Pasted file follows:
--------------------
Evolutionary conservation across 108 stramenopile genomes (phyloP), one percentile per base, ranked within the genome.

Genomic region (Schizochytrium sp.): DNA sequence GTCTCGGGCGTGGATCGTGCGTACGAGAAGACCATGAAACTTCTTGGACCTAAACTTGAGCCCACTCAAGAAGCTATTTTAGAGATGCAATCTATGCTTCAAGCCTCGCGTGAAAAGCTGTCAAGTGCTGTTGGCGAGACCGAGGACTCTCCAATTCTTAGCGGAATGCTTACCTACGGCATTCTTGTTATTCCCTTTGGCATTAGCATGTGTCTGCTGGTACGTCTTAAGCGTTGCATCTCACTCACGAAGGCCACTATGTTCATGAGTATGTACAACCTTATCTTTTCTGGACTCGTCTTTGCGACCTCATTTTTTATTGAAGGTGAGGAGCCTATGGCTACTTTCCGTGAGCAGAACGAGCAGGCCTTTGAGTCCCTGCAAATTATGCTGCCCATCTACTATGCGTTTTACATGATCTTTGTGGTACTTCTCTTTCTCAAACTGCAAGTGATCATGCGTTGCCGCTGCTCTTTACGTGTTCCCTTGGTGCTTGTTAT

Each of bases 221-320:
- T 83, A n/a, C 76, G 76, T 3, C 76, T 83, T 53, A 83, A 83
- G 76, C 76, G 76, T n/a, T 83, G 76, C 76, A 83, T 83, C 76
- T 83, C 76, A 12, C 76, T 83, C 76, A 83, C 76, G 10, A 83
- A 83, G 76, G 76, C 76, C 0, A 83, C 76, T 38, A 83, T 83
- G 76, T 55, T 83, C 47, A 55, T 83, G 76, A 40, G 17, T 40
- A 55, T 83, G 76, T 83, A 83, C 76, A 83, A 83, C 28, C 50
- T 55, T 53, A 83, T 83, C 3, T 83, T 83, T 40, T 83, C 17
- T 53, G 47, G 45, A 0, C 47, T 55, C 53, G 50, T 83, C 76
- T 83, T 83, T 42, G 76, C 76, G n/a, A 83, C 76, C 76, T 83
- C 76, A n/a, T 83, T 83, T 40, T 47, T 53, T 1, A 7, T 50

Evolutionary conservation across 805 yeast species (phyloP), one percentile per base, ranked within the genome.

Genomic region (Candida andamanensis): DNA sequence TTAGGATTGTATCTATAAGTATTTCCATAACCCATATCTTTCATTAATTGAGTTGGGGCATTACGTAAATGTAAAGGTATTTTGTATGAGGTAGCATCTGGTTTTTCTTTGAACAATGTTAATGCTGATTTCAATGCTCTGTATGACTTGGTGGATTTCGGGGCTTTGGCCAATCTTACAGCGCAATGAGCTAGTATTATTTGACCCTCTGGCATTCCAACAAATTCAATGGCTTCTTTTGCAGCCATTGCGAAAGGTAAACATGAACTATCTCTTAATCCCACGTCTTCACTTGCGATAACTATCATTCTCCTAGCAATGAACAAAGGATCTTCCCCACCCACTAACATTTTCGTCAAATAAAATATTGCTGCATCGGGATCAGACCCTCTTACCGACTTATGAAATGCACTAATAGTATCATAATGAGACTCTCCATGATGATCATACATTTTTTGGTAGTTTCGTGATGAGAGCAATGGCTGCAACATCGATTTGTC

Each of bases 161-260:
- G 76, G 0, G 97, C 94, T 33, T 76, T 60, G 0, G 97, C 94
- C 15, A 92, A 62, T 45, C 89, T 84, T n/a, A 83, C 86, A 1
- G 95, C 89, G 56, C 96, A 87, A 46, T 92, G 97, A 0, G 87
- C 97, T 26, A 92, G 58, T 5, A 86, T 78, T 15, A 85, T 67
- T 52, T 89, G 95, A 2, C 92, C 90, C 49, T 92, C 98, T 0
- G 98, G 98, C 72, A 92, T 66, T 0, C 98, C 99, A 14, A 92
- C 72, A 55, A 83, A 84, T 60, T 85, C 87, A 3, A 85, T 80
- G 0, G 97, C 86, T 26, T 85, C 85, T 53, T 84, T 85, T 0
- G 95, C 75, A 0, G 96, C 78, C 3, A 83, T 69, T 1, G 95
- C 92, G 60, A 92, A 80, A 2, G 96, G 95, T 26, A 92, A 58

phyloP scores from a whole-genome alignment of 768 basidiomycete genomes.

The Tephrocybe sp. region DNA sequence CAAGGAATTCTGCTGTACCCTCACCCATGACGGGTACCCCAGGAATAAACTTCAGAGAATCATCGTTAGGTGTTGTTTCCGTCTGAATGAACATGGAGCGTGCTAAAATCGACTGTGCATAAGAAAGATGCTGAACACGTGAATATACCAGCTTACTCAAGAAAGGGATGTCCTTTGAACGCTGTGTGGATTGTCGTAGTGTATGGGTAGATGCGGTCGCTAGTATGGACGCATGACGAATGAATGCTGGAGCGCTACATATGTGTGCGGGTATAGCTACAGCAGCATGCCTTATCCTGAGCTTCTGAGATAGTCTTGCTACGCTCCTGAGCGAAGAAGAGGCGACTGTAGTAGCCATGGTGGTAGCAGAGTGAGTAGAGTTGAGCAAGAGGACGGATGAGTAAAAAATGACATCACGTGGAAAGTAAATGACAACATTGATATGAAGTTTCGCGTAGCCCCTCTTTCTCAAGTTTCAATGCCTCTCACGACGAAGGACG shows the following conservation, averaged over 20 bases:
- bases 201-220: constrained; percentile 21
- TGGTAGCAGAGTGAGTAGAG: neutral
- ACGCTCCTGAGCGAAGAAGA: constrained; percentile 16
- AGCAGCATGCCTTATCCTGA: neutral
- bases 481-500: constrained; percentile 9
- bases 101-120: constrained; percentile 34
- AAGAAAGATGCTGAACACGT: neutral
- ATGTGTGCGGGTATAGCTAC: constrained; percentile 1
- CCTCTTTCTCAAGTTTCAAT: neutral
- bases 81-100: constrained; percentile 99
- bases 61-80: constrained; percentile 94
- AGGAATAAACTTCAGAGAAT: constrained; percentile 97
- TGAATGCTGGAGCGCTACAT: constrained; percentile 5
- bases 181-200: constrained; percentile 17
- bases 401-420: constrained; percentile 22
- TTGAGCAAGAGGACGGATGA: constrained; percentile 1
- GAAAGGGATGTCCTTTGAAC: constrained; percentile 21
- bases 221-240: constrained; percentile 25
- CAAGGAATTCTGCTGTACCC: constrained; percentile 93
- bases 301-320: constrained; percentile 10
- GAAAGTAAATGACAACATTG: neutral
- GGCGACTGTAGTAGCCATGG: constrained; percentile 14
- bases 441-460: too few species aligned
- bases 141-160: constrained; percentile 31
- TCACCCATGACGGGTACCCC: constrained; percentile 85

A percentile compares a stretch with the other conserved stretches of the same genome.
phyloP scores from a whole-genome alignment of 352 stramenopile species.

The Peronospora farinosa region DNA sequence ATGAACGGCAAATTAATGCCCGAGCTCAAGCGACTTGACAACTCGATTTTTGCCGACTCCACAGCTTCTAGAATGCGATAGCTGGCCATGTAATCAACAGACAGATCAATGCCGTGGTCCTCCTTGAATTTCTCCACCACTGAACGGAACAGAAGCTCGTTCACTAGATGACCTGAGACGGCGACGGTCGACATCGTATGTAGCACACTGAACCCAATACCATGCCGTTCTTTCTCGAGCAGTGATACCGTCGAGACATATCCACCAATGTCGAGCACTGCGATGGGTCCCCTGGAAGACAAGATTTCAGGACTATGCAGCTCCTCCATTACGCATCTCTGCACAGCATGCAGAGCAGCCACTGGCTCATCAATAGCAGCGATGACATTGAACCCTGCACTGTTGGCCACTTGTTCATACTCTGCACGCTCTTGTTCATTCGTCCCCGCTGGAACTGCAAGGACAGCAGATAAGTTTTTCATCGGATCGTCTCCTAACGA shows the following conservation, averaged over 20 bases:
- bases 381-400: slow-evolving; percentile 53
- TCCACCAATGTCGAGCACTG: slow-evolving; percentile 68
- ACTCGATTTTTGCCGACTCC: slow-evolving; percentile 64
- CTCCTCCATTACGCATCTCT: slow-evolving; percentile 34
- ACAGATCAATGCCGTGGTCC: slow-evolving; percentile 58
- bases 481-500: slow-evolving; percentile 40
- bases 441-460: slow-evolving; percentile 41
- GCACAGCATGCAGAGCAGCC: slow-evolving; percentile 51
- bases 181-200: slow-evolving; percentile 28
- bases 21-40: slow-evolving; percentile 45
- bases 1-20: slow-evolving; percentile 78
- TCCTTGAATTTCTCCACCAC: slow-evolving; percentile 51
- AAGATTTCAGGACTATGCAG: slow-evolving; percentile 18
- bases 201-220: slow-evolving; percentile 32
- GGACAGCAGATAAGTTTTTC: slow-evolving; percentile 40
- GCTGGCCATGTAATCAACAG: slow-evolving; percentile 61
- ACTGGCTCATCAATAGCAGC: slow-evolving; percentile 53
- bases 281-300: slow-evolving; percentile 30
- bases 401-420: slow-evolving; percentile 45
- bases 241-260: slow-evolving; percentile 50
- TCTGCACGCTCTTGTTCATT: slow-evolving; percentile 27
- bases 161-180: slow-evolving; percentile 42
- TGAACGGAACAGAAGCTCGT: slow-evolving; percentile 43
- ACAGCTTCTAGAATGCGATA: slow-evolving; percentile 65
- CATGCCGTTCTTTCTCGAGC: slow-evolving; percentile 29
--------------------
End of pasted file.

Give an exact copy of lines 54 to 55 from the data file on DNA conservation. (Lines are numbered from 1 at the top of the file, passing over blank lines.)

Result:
A percentile compares a stretch with the other conserved stretches of the same genome.
phyloP scores from a whole-genome alignment of 352 stramenopile species.